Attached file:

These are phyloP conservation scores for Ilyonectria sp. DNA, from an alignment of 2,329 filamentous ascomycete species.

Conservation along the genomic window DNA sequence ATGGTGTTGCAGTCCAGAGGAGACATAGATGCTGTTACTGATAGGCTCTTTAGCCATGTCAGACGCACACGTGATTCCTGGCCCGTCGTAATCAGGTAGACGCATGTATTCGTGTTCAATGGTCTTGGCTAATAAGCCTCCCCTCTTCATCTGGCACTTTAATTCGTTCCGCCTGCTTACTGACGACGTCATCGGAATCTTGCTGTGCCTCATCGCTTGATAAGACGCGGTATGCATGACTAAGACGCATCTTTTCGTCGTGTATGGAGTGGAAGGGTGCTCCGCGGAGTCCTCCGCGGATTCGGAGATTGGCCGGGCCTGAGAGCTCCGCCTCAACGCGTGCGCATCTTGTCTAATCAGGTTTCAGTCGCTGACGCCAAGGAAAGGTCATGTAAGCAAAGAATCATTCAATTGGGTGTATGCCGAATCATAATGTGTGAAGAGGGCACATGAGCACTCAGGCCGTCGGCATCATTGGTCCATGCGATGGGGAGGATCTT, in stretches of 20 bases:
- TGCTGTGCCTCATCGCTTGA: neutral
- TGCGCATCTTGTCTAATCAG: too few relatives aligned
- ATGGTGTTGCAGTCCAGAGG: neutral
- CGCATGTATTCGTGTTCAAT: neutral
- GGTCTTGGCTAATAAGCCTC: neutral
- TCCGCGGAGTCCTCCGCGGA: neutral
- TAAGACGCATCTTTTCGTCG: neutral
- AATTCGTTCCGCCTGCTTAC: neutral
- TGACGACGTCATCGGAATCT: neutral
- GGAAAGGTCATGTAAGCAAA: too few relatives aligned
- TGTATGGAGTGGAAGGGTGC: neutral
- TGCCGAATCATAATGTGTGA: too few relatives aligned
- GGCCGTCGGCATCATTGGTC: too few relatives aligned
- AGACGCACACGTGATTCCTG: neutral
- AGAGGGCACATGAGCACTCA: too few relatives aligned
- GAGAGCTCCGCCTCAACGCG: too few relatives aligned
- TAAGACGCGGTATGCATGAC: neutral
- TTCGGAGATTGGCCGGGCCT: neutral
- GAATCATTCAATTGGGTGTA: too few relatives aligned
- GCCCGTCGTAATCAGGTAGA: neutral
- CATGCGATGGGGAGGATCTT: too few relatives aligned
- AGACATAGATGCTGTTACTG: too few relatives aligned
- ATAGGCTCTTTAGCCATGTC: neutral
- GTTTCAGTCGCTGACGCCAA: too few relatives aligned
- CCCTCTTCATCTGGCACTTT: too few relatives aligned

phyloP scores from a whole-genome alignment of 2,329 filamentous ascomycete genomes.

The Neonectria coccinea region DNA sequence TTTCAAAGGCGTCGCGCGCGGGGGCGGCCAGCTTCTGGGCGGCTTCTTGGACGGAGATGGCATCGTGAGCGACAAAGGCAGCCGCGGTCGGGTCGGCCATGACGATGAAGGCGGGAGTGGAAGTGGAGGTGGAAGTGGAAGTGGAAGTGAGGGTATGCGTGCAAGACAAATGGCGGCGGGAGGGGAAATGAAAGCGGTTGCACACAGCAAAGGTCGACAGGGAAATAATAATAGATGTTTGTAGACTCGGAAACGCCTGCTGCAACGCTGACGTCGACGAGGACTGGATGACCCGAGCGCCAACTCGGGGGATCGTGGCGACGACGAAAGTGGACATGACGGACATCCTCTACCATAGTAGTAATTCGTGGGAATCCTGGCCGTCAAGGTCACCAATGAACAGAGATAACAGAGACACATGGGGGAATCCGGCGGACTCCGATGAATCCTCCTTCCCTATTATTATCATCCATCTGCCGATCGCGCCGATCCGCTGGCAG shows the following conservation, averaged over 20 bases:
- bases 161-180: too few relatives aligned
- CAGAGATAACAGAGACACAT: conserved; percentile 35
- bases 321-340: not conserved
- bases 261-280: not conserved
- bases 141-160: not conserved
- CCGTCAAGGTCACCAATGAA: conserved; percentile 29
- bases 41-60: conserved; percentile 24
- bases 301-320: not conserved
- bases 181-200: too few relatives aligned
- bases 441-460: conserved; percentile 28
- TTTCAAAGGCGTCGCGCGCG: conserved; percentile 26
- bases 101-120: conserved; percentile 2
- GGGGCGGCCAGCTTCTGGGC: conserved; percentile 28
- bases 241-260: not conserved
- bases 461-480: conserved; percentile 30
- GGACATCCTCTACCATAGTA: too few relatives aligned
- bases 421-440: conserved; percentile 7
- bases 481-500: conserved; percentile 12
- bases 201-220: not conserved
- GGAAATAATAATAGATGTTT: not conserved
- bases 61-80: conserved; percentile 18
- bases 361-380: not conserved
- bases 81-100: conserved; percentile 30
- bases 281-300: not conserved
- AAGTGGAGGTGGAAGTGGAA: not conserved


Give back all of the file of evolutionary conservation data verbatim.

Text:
These are phyloP conservation scores for Ilyonectria sp. DNA, from an alignment of 2,329 filamentous ascomycete species.

Conservation along the genomic window DNA sequence ATGGTGTTGCAGTCCAGAGGAGACATAGATGCTGTTACTGATAGGCTCTTTAGCCATGTCAGACGCACACGTGATTCCTGGCCCGTCGTAATCAGGTAGACGCATGTATTCGTGTTCAATGGTCTTGGCTAATAAGCCTCCCCTCTTCATCTGGCACTTTAATTCGTTCCGCCTGCTTACTGACGACGTCATCGGAATCTTGCTGTGCCTCATCGCTTGATAAGACGCGGTATGCATGACTAAGACGCATCTTTTCGTCGTGTATGGAGTGGAAGGGTGCTCCGCGGAGTCCTCCGCGGATTCGGAGATTGGCCGGGCCTGAGAGCTCCGCCTCAACGCGTGCGCATCTTGTCTAATCAGGTTTCAGTCGCTGACGCCAAGGAAAGGTCATGTAAGCAAAGAATCATTCAATTGGGTGTATGCCGAATCATAATGTGTGAAGAGGGCACATGAGCACTCAGGCCGTCGGCATCATTGGTCCATGCGATGGGGAGGATCTT, in stretches of 20 bases:
- TGCTGTGCCTCATCGCTTGA: neutral
- TGCGCATCTTGTCTAATCAG: too few relatives aligned
- ATGGTGTTGCAGTCCAGAGG: neutral
- CGCATGTATTCGTGTTCAAT: neutral
- GGTCTTGGCTAATAAGCCTC: neutral
- TCCGCGGAGTCCTCCGCGGA: neutral
- TAAGACGCATCTTTTCGTCG: neutral
- AATTCGTTCCGCCTGCTTAC: neutral
- TGACGACGTCATCGGAATCT: neutral
- GGAAAGGTCATGTAAGCAAA: too few relatives aligned
- TGTATGGAGTGGAAGGGTGC: neutral
- TGCCGAATCATAATGTGTGA: too few relatives aligned
- GGCCGTCGGCATCATTGGTC: too few relatives aligned
- AGACGCACACGTGATTCCTG: neutral
- AGAGGGCACATGAGCACTCA: too few relatives aligned
- GAGAGCTCCGCCTCAACGCG: too few relatives aligned
- TAAGACGCGGTATGCATGAC: neutral
- TTCGGAGATTGGCCGGGCCT: neutral
- GAATCATTCAATTGGGTGTA: too few relatives aligned
- GCCCGTCGTAATCAGGTAGA: neutral
- CATGCGATGGGGAGGATCTT: too few relatives aligned
- AGACATAGATGCTGTTACTG: too few relatives aligned
- ATAGGCTCTTTAGCCATGTC: neutral
- GTTTCAGTCGCTGACGCCAA: too few relatives aligned
- CCCTCTTCATCTGGCACTTT: too few relatives aligned

phyloP scores from a whole-genome alignment of 2,329 filamentous ascomycete genomes.

The Neonectria coccinea region DNA sequence TTTCAAAGGCGTCGCGCGCGGGGGCGGCCAGCTTCTGGGCGGCTTCTTGGACGGAGATGGCATCGTGAGCGACAAAGGCAGCCGCGGTCGGGTCGGCCATGACGATGAAGGCGGGAGTGGAAGTGGAGGTGGAAGTGGAAGTGGAAGTGAGGGTATGCGTGCAAGACAAATGGCGGCGGGAGGGGAAATGAAAGCGGTTGCACACAGCAAAGGTCGACAGGGAAATAATAATAGATGTTTGTAGACTCGGAAACGCCTGCTGCAACGCTGACGTCGACGAGGACTGGATGACCCGAGCGCCAACTCGGGGGATCGTGGCGACGACGAAAGTGGACATGACGGACATCCTCTACCATAGTAGTAATTCGTGGGAATCCTGGCCGTCAAGGTCACCAATGAACAGAGATAACAGAGACACATGGGGGAATCCGGCGGACTCCGATGAATCCTCCTTCCCTATTATTATCATCCATCTGCCGATCGCGCCGATCCGCTGGCAG shows the following conservation, averaged over 20 bases:
- bases 161-180: too few relatives aligned
- CAGAGATAACAGAGACACAT: conserved; percentile 35
- bases 321-340: not conserved
- bases 261-280: not conserved
- bases 141-160: not conserved
- CCGTCAAGGTCACCAATGAA: conserved; percentile 29
- bases 41-60: conserved; percentile 24
- bases 301-320: not conserved
- bases 181-200: too few relatives aligned
- bases 441-460: conserved; percentile 28
- TTTCAAAGGCGTCGCGCGCG: conserved; percentile 26
- bases 101-120: conserved; percentile 2
- GGGGCGGCCAGCTTCTGGGC: conserved; percentile 28
- bases 241-260: not conserved
- bases 461-480: conserved; percentile 30
- GGACATCCTCTACCATAGTA: too few relatives aligned
- bases 421-440: conserved; percentile 7
- bases 481-500: conserved; percentile 12
- bases 201-220: not conserved
- GGAAATAATAATAGATGTTT: not conserved
- bases 61-80: conserved; percentile 18
- bases 361-380: not conserved
- bases 81-100: conserved; percentile 30
- bases 281-300: not conserved
- AAGTGGAGGTGGAAGTGGAA: not conserved